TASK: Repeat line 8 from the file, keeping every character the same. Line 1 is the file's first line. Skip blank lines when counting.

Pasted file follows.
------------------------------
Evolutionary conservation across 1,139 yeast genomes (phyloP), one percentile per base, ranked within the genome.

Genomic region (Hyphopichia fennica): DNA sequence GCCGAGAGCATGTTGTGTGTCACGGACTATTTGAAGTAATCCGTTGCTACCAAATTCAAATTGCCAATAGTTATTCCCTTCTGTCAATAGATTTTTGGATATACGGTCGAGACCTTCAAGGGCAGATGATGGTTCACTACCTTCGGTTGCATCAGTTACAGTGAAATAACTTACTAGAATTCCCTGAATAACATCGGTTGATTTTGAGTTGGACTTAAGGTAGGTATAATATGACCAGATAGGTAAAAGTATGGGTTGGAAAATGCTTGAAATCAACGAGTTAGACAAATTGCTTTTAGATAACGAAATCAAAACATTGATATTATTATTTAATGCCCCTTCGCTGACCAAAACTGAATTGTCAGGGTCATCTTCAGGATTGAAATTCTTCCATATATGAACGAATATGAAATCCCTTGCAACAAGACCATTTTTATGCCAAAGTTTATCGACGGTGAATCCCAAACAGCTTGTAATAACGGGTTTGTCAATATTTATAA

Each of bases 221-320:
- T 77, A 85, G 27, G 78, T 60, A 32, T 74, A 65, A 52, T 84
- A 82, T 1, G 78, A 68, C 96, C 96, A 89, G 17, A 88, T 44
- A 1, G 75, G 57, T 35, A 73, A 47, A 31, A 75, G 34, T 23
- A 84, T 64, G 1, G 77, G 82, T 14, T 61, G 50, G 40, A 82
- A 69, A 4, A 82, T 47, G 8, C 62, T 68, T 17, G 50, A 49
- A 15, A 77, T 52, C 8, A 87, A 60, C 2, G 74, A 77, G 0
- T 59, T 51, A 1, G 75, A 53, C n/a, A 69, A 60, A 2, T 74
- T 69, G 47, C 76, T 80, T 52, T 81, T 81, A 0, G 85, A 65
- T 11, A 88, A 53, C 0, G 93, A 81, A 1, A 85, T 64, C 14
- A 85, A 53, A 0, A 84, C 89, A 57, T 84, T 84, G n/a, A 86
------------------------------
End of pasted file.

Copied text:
- A 69, A 4, A 82, T 47, G 8, C 62, T 68, T 17, G 50, A 49